The pipeline games in Europe never end. South Stream is dead, but it was soon resurrected as Turkish Stream , dealing a “heavy blow” to Brussels (this project has since hit a snag ); the new government in Greece immediately saw an opening, and so Greek Stream was born, a pipeline that seems to have everything going for it except a clear purpose. And just to make sure that Northern Europe is not left behind, Russia is mulling an expansion to Nord Stream , the pipeline that connects Russia to Germany.
Not to be outdone, other dead pipelines are returning: there is talk of resurrecting Nabucco and the Italy-Greece Interconnector, both of which vanished when Azerbaijan decided to ship its gas to Europe through the Trans-Adriatic Pipeline (TAP). Pipelines that have been on life-support are also getting a jolt: the Trans-Caspian pipeline with Turkmenistan is getting a few nods recently, and Europe’s focus on North Africa means that Galsi, a proposed pipeline from Algeria to Sardinia and then Italy, might resurface soon.
And then there is new stuff. Many Greeks hope to build a pipeline from Cyprus and/or Israel to Southeast Europe, and in doing so, “reshape regional politics.” If sanctions on Iran are lifted, that too will be a “game changer” for Europe since Iran can “challenge Russia’s dominance.” Later, Iraq might play a role as well, since its undeveloped gas resources offer yet another “game changer.” In fact, there are so many “game changes” that one has trouble remembering what game we’re playing any more.
All this would be comical if it were not so serious. So much energy is spent to lobby in favor or against these pipelines, while there is an army of people whose role is to explain how each of these pieces of steel will alter the “geopolitical equation” in Europe. The actual gas business in Europe is vanishing—demand for gas is down 23 percent relative to 2010—but the business of proposing and analyzing pipelines is booming. In fact, that business has never been better, especially if there is a way to get taxpayers to support these projects in name of “strategy,” “energy security” or “solidarity” (take your pick).
The problem is that this obsession with pipelines is counterproductive—for four reasons. First, pipelines do not determine flows: infrastructure is necessary, but flows depend on market realities. Nord Stream, for instance, expanded Russia’s export capacity by a third in 2012, yet Russia’s exports are still far below their pre-crisis levels. Exports from Algeria have suffered the same fate: in 2011, Algeria inaugurated a new pipeline to Spain, but Algeria’s pipeline exports to Europe were 35 percent lower in 2014 than in 2010. By contrast, Norway is not building new pipelines but its exports are steady and its market share is growing (since demand, the denominator, is falling).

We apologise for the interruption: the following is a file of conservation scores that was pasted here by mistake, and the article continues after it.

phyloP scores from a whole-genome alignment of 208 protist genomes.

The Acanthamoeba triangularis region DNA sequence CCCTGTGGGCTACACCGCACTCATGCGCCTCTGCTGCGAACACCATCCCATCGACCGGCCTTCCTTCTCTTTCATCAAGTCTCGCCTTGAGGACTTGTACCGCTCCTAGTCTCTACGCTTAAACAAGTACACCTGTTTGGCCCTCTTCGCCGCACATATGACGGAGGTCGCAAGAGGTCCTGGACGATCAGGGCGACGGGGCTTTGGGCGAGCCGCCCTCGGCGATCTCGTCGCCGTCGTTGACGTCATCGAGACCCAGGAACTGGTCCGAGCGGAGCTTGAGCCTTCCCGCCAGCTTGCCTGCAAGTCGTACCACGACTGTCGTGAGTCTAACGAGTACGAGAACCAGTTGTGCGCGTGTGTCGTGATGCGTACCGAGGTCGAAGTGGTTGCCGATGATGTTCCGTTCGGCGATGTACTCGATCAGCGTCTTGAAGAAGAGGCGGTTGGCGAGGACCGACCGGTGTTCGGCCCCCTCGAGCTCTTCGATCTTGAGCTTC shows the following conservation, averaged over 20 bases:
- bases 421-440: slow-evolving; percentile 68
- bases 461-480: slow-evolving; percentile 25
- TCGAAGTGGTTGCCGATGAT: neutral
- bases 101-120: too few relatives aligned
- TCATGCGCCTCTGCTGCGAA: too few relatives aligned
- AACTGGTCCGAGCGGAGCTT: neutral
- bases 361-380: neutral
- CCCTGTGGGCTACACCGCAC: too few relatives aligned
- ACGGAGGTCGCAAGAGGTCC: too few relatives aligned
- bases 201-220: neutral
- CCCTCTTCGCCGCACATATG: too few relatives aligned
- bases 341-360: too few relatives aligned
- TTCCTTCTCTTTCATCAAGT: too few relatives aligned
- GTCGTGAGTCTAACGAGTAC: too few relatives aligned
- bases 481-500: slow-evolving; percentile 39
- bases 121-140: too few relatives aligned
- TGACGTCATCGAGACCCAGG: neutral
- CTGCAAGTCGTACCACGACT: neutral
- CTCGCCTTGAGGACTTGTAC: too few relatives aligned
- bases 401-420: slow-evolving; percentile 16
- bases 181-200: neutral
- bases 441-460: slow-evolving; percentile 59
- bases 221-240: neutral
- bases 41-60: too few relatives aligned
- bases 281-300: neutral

Second, gas is fungible. It is not fungible immediately, but in the end, it moves around. Ukraine is proof enough: Nord Stream reduced the amount of Russian gas that transits Ukraine, but it increased the supply of gas in Germany, and this surplus gas found its way into Ukraine from the west. Turkish Stream may do the same: it will allow Russia to deliver gas to Turkey without crossing Ukraine, Moldova, Romania and Bulgaria, as it currently does, thus freeing up the existing infrastructure to be used differently. And TAP, which will carry Azeri gas though to Italy, will also push gas into the Balkans, partly serving the same purpose as Nabucco, which TAP made obsolete. Pipelines are not as sticky as they seem, and when they become operational, other flows adjust to the new reality.
Third, hefty political rhetoric complicates project development. The public sector can help pipelines by streamlining permitting and regulation, by coordinating among various stakeholders, and by offering funds to projects that need a slight push. But when pipelines become symbols of independence or of impending doom, and when their development is seen as a major geopolitical event that will reshape the world for generations to come, then there is trouble. Proposals beget counter proposals, and pipelines act as lightning rods that attract all the political energy that should be directed to more productive uses. Pipelines are no longer about steel and gas molecules but about pride, security and dependence—in short, they become embroiled in intangibles that are often impossible to manage or resolve.
Fourth, pipelines distract us from reality. The casual observer who reads about pipeline wars would have no idea that Europe’s gas supply position is far, far more diverse today than ever before; that Russia’s market share in Europe has been flat for two decades; that non-incumbent suppliers—meaning not Russia, Norway and Algeria—provided about 10 percent of Europe’s gas in 2014, up from almost zero in 2000; that Norway is gaining the most market share in Europe; that gas demand is collapsing, calling in into question the need for all these pipelines; that gas prices, whether or not they are linked to oil, are about as low as they have been in the last eight years; or that the “geopolitical” importance of all these pipelines is premised on half-articulated theories of international politics rather than real hypotheses and hard evidence.